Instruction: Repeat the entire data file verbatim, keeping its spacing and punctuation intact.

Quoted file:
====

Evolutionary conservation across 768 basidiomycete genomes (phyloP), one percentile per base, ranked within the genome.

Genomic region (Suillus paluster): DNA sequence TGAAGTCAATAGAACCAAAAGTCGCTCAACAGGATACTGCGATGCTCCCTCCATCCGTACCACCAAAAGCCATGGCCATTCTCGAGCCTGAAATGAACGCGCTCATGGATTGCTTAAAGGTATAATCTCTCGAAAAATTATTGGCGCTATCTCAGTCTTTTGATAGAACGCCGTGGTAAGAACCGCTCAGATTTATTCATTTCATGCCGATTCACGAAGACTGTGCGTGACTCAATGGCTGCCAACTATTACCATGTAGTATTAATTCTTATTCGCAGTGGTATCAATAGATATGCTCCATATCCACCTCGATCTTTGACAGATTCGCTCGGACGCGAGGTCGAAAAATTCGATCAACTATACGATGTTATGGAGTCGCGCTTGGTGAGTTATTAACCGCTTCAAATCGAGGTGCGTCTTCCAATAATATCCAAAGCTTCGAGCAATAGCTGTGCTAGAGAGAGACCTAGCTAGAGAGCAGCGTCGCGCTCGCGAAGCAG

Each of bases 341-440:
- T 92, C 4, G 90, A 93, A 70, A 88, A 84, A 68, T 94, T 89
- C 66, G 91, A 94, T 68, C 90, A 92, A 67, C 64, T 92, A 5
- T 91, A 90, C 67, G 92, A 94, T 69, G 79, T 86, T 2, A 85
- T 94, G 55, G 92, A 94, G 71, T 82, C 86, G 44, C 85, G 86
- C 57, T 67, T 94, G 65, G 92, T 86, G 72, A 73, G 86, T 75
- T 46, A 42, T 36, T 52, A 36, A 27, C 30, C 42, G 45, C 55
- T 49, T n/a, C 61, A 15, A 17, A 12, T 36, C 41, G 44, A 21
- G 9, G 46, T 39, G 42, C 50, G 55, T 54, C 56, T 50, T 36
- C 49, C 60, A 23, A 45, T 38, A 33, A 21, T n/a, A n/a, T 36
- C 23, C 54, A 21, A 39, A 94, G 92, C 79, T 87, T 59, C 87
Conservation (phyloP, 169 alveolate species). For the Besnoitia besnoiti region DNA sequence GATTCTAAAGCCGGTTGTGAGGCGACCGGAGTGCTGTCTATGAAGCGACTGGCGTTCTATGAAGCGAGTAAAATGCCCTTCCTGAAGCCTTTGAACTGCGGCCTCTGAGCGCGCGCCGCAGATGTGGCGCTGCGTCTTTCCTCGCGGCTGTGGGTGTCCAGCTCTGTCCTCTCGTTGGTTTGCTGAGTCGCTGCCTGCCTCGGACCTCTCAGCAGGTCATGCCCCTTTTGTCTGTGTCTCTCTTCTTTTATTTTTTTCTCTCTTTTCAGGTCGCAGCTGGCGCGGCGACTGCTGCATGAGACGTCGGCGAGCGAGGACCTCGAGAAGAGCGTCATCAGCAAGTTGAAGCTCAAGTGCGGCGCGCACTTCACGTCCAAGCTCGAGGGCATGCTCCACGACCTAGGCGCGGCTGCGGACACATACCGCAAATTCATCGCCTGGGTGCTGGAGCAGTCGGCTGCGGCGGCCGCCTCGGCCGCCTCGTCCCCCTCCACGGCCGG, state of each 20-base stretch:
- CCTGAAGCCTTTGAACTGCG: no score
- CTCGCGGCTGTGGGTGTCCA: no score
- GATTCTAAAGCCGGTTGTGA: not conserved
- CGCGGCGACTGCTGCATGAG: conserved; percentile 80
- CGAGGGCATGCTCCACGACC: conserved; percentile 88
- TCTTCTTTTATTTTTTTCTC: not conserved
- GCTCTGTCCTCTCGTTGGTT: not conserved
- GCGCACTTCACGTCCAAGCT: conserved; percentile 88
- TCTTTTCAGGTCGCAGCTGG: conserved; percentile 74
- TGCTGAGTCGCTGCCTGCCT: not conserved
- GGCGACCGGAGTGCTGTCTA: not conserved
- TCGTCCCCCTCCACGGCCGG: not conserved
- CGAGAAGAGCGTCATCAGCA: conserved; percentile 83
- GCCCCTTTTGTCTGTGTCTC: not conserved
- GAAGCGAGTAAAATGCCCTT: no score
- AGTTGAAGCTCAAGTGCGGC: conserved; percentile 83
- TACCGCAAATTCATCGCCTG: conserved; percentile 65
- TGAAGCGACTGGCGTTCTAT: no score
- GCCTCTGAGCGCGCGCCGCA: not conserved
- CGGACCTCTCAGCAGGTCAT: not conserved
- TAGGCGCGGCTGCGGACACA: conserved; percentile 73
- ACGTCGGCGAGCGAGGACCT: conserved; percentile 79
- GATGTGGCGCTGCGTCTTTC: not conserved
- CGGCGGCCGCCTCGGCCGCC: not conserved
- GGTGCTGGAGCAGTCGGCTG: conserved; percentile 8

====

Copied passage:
Evolutionary conservation across 768 basidiomycete genomes (phyloP), one percentile per base, ranked within the genome.

Genomic region (Suillus paluster): DNA sequence TGAAGTCAATAGAACCAAAAGTCGCTCAACAGGATACTGCGATGCTCCCTCCATCCGTACCACCAAAAGCCATGGCCATTCTCGAGCCTGAAATGAACGCGCTCATGGATTGCTTAAAGGTATAATCTCTCGAAAAATTATTGGCGCTATCTCAGTCTTTTGATAGAACGCCGTGGTAAGAACCGCTCAGATTTATTCATTTCATGCCGATTCACGAAGACTGTGCGTGACTCAATGGCTGCCAACTATTACCATGTAGTATTAATTCTTATTCGCAGTGGTATCAATAGATATGCTCCATATCCACCTCGATCTTTGACAGATTCGCTCGGACGCGAGGTCGAAAAATTCGATCAACTATACGATGTTATGGAGTCGCGCTTGGTGAGTTATTAACCGCTTCAAATCGAGGTGCGTCTTCCAATAATATCCAAAGCTTCGAGCAATAGCTGTGCTAGAGAGAGACCTAGCTAGAGAGCAGCGTCGCGCTCGCGAAGCAG

Each of bases 341-440:
- T 92, C 4, G 90, A 93, A 70, A 88, A 84, A 68, T 94, T 89
- C 66, G 91, A 94, T 68, C 90, A 92, A 67, C 64, T 92, A 5
- T 91, A 90, C 67, G 92, A 94, T 69, G 79, T 86, T 2, A 85
- T 94, G 55, G 92, A 94, G 71, T 82, C 86, G 44, C 85, G 86
- C 57, T 67, T 94, G 65, G 92, T 86, G 72, A 73, G 86, T 75
- T 46, A 42, T 36, T 52, A 36, A 27, C 30, C 42, G 45, C 55
- T 49, T n/a, C 61, A 15, A 17, A 12, T 36, C 41, G 44, A 21
- G 9, G 46, T 39, G 42, C 50, G 55, T 54, C 56, T 50, T 36
- C 49, C 60, A 23, A 45, T 38, A 33, A 21, T n/a, A n/a, T 36
- C 23, C 54, A 21, A 39, A 94, G 92, C 79, T 87, T 59, C 87
Conservation (phyloP, 169 alveolate species). For the Besnoitia besnoiti region DNA sequence GATTCTAAAGCCGGTTGTGAGGCGACCGGAGTGCTGTCTATGAAGCGACTGGCGTTCTATGAAGCGAGTAAAATGCCCTTCCTGAAGCCTTTGAACTGCGGCCTCTGAGCGCGCGCCGCAGATGTGGCGCTGCGTCTTTCCTCGCGGCTGTGGGTGTCCAGCTCTGTCCTCTCGTTGGTTTGCTGAGTCGCTGCCTGCCTCGGACCTCTCAGCAGGTCATGCCCCTTTTGTCTGTGTCTCTCTTCTTTTATTTTTTTCTCTCTTTTCAGGTCGCAGCTGGCGCGGCGACTGCTGCATGAGACGTCGGCGAGCGAGGACCTCGAGAAGAGCGTCATCAGCAAGTTGAAGCTCAAGTGCGGCGCGCACTTCACGTCCAAGCTCGAGGGCATGCTCCACGACCTAGGCGCGGCTGCGGACACATACCGCAAATTCATCGCCTGGGTGCTGGAGCAGTCGGCTGCGGCGGCCGCCTCGGCCGCCTCGTCCCCCTCCACGGCCGG, state of each 20-base stretch:
- CCTGAAGCCTTTGAACTGCG: no score
- CTCGCGGCTGTGGGTGTCCA: no score
- GATTCTAAAGCCGGTTGTGA: not conserved
- CGCGGCGACTGCTGCATGAG: conserved; percentile 80
- CGAGGGCATGCTCCACGACC: conserved; percentile 88
- TCTTCTTTTATTTTTTTCTC: not conserved
- GCTCTGTCCTCTCGTTGGTT: not conserved
- GCGCACTTCACGTCCAAGCT: conserved; percentile 88
- TCTTTTCAGGTCGCAGCTGG: conserved; percentile 74
- TGCTGAGTCGCTGCCTGCCT: not conserved
- GGCGACCGGAGTGCTGTCTA: not conserved
- TCGTCCCCCTCCACGGCCGG: not conserved
- CGAGAAGAGCGTCATCAGCA: conserved; percentile 83
- GCCCCTTTTGTCTGTGTCTC: not conserved
- GAAGCGAGTAAAATGCCCTT: no score
- AGTTGAAGCTCAAGTGCGGC: conserved; percentile 83
- TACCGCAAATTCATCGCCTG: conserved; percentile 65
- TGAAGCGACTGGCGTTCTAT: no score
- GCCTCTGAGCGCGCGCCGCA: not conserved
- CGGACCTCTCAGCAGGTCAT: not conserved
- TAGGCGCGGCTGCGGACACA: conserved; percentile 73
- ACGTCGGCGAGCGAGGACCT: conserved; percentile 79
- GATGTGGCGCTGCGTCTTTC: not conserved
- CGGCGGCCGCCTCGGCCGCC: not conserved
- GGTGCTGGAGCAGTCGGCTG: conserved; percentile 8